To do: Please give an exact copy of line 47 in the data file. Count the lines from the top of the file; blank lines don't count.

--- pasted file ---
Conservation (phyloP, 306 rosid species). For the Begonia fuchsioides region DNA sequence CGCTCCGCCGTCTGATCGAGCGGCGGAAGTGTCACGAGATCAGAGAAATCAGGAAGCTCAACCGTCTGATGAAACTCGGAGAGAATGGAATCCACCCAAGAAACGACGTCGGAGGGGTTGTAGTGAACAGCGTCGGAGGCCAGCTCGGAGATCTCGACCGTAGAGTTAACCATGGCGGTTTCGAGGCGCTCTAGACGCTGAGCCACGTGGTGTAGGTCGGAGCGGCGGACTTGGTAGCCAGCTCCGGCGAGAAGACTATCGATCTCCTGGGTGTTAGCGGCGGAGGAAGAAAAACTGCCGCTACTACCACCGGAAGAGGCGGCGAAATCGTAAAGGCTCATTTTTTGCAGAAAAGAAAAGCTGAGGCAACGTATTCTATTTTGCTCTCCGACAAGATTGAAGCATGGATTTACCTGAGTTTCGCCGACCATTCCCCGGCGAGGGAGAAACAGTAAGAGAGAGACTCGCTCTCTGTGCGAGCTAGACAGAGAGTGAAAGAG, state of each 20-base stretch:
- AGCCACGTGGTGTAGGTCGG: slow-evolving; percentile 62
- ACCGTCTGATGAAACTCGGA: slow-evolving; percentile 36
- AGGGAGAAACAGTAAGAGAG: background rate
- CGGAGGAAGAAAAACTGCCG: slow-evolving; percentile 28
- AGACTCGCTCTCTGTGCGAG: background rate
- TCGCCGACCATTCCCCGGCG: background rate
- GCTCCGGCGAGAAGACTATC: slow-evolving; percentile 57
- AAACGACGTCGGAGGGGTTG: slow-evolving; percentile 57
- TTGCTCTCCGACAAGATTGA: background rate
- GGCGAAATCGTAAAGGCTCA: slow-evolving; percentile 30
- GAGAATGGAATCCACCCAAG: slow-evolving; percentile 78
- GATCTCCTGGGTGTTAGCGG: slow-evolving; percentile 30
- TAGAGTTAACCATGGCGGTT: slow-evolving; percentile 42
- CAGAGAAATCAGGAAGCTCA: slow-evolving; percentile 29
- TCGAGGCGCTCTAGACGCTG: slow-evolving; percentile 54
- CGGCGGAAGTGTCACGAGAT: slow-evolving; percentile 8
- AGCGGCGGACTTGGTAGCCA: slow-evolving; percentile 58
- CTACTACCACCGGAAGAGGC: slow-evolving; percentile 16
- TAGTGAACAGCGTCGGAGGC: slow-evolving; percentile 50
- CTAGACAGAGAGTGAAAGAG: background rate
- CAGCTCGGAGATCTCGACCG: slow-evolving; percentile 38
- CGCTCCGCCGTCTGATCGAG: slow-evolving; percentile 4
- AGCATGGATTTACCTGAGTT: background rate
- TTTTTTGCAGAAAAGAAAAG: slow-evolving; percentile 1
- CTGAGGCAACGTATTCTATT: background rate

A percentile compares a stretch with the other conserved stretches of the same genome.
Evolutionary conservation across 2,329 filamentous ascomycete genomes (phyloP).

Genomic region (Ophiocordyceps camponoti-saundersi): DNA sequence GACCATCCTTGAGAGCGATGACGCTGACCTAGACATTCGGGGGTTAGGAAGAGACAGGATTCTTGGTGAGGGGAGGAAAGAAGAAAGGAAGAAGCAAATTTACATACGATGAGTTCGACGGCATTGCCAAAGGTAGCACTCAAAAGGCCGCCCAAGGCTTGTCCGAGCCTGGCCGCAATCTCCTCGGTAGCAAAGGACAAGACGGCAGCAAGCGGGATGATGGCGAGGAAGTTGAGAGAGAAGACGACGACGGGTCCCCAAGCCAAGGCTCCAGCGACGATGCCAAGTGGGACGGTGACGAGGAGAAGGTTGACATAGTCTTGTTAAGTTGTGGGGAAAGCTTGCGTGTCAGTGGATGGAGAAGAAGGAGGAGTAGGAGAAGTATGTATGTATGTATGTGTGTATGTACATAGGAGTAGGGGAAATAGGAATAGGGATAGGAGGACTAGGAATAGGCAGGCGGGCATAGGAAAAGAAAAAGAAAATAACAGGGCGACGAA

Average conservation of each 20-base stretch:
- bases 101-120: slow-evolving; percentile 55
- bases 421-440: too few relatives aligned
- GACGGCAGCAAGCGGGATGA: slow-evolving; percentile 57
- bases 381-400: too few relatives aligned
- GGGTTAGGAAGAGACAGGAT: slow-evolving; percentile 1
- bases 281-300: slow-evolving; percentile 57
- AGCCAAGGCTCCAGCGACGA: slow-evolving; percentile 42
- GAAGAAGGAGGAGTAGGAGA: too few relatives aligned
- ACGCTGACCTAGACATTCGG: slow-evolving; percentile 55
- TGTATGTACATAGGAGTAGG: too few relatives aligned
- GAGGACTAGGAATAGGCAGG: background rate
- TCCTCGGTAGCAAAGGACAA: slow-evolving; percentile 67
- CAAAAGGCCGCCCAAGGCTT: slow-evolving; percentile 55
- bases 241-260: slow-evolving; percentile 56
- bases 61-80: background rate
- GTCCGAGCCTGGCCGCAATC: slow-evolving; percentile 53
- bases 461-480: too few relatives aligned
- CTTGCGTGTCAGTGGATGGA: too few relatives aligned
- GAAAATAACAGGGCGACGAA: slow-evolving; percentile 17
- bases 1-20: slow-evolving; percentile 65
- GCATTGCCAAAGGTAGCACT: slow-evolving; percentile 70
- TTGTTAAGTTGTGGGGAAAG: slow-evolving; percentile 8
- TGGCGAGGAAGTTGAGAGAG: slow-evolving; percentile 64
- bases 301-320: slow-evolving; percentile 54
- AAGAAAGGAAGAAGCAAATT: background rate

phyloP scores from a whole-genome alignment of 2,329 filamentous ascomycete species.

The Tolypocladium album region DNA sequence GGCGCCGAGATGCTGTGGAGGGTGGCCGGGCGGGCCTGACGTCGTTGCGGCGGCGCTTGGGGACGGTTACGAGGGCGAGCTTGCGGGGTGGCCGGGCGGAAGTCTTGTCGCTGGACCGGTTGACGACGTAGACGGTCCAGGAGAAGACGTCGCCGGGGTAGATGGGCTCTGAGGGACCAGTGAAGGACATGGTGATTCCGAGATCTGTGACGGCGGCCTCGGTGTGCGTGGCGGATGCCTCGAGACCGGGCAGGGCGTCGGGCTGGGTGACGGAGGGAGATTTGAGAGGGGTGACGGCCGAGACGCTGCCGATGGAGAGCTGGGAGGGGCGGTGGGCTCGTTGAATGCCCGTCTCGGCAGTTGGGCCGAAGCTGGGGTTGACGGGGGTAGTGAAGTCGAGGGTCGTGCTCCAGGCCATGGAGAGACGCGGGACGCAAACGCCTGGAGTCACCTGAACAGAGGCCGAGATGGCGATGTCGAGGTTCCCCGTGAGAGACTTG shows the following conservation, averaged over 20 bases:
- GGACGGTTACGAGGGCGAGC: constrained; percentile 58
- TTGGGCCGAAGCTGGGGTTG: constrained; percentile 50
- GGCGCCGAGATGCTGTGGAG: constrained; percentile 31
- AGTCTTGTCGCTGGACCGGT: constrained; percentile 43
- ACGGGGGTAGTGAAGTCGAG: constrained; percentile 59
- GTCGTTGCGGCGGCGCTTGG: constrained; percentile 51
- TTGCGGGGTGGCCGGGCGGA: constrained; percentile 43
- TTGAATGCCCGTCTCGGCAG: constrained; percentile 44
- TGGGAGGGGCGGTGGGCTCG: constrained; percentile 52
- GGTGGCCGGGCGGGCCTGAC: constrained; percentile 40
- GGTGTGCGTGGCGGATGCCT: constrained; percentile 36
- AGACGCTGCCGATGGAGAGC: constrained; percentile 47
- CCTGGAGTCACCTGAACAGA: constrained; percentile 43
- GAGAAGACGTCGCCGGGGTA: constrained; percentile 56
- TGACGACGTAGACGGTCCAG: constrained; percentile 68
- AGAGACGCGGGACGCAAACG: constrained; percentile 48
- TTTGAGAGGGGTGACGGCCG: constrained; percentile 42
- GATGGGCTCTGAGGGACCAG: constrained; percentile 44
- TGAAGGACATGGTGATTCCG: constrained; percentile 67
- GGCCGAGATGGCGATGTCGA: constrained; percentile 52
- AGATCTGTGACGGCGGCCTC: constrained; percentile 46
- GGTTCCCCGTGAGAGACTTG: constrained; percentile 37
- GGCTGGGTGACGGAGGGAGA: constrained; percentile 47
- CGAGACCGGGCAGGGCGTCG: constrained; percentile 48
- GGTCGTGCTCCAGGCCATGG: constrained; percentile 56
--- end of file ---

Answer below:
- bases 461-480: too few relatives aligned